According to one engineering publication, Design and Development Today, ‘What some consider an ideal ecological city, others call a promotional gimmick’. Quoting researchers from the Complexity Science Hub in Vienna, who have been studying the logistics of the city, The Line should “definitely not be a blueprint for future cities”. The CSH crunched numbers regarding mobility, population density and richness of culture, and found all three lacking. They worked out that a size-population calculation “translates to a population density of 265,000 people per square kilometer – ten times denser than Manhattan”, and despite NEOM’s assurance that communities will exist within walking distance of each other and everything they could desire or need, the CSH claim otherwise:
“If we randomly pick two people in The Line, they are, on average 57 kilometers apart. In Johannesburg, which is 50 times larger in area, two random people are only 33 kilometers apart. Assuming a walking distance of one kilometer, only 1.2% of the population is within walking distance from each other. This hinders active mobility, so people will depend on public transport.”
This leads to the question of transporting all these people, by rail, along a 170km stretch, and again, the CSH says it’s not looking good. Their mathematicians state that for everyone to be within walking distance of a station, there would need to be at least 86 stations, and anyone who’s traveled on a local train, stopping every three minutes or so, knows how impossible it is to reach high speeds. On average, the CSH estimate 60-minute journeys, three times longer than NEOM’s prediction. Rafeal Prieto-Curiel, who worked on the project, has vocalised what we are all thinking:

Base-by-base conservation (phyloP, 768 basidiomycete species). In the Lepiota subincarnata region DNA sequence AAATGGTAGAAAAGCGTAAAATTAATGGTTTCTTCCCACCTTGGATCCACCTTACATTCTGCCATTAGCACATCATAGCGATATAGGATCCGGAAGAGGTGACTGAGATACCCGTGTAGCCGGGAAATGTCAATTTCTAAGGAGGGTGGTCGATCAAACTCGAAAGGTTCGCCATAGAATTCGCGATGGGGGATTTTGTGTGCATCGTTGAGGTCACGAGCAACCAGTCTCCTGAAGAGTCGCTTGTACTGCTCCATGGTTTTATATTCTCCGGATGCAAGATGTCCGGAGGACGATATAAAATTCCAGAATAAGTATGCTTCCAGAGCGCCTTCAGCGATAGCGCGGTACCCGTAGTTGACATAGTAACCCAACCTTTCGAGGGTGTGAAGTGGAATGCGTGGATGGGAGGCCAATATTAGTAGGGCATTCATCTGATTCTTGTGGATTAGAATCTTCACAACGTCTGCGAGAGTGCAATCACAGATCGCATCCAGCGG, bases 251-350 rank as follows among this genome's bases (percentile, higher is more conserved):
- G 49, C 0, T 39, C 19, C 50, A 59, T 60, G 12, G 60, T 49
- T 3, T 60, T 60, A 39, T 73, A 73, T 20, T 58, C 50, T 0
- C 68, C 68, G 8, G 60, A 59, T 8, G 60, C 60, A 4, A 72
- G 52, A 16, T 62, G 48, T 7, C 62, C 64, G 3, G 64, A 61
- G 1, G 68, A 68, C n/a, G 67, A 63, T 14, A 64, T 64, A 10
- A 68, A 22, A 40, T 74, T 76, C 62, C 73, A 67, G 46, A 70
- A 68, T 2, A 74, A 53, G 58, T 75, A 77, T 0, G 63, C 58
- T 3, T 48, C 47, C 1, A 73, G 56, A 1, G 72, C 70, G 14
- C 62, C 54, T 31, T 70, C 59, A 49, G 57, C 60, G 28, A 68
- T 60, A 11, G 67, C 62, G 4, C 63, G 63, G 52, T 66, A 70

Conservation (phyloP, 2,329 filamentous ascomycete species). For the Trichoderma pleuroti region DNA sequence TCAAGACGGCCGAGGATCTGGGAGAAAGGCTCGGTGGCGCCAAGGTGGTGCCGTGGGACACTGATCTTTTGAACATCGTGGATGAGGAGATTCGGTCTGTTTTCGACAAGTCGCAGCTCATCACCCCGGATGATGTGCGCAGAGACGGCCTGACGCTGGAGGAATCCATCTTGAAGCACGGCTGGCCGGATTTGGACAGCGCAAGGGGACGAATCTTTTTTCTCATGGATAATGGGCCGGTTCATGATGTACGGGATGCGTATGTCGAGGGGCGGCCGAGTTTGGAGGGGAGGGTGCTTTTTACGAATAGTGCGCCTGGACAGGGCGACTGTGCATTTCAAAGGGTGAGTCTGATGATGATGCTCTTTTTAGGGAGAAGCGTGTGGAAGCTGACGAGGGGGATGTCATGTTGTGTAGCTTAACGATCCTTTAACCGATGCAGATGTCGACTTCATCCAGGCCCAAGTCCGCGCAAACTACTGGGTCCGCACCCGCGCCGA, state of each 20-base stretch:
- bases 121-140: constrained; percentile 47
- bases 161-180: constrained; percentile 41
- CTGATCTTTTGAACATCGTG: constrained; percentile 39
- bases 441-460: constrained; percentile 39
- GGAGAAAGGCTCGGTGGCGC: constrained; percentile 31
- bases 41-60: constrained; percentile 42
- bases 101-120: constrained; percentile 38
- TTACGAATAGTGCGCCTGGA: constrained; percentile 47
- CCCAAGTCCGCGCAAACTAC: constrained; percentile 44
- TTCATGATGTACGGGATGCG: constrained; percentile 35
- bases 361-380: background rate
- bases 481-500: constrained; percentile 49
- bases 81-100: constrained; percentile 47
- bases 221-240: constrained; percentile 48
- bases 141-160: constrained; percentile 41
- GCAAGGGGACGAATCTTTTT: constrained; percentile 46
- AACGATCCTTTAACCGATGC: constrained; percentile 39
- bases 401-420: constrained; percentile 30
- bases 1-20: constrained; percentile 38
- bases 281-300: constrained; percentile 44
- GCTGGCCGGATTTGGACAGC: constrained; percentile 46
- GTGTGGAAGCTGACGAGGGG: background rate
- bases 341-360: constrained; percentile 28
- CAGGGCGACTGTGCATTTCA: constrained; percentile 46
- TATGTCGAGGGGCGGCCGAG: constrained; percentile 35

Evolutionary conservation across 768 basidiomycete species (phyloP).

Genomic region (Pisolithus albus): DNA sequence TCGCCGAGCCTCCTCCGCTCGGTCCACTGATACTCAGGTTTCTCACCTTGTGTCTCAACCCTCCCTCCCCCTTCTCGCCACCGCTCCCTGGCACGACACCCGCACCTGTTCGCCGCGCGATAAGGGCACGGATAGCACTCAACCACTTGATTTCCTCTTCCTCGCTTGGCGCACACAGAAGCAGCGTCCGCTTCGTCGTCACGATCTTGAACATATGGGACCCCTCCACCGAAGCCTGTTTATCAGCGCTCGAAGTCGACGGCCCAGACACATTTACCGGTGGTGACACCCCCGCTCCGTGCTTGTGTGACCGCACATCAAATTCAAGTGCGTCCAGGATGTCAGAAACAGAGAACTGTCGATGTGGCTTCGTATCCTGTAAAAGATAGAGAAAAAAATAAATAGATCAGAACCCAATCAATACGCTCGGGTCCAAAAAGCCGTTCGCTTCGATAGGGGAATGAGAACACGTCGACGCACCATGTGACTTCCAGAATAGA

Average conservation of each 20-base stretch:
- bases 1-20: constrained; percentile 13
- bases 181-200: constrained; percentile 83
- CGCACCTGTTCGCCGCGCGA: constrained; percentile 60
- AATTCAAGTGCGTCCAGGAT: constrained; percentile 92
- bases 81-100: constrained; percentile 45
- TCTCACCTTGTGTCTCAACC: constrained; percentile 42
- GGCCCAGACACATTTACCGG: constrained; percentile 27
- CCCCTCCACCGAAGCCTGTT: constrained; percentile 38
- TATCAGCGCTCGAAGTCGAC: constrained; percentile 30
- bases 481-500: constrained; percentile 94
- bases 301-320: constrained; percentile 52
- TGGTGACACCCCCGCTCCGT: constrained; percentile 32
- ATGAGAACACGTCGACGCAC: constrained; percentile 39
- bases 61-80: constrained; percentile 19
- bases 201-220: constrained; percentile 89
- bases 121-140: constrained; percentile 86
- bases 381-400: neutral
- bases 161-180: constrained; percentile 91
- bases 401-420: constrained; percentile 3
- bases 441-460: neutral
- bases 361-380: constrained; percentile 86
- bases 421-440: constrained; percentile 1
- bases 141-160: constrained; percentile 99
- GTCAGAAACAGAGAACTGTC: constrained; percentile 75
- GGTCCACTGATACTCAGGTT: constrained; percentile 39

“A line is the least efficient possible shape of a city[…..]There’s a reason why humanity has 50,000 cities, and all of them are somehow round”.
Apparently, The Circle would be a far better proposition.
But how comfortable will the 9 million residents be, living in a city where everything ‘runs on artificial intelligence’? According to the tech blog, Engadget, “The Line is expected to be loaded with countless sensors, cameras, and facial recognition technology that, in such a confined space, could push government surveillance to almost unthinkable levels.”
And what about NEOM’s carbon neutral promise? According to Philip Oldfield of the University of New South Wales, the carbon footprint of constructing The Line, with its imposing skyscrapers, will be huge, “producing around 1.8 gigatonnes of CO2 equivalent in glass, steel, and concrete”. He added that the city “would create a large-scale barrier to adjacent ecosystems and migratory species”. Again, reality seems to fall short of the dream, and once we consider the cost and the question of who is footing the bill (between 200 million and a trillion USD depending upon the source) and the working conditions for those actually doing the construction, not to mention the displacement of the native Howeitat tribe in order to build upon their home, this eco-topia is looking more and more like a moral dystopia.
The very idea of building an entire city from scratch also has its critics. As one CSH researcher Daniel Kondor explains, “Cities are more than a collection of semi-isolated 15 minute neighborhoods located next to each other”. Arguably. the richness of cities like Paris, Marrakesh or London, for example, comes not from everything being technologically brilliant, pristine and new, but from those interwoven layers of history and culture that have been knittted into their fabric over hundreds, if not thousands, of years. It is the idiosyncrasies, the mishmash of diverse communities or the mavericks who have spawned bohemian districts, each with their own pockets of architecture, character and quirks that breathe vibrancy into a place. One hopes to be proved wrong and that The Line will prosper and form a unique personality in a similar way that Dubai is evolving, now housing Al Quoz, its own creative bohemian district.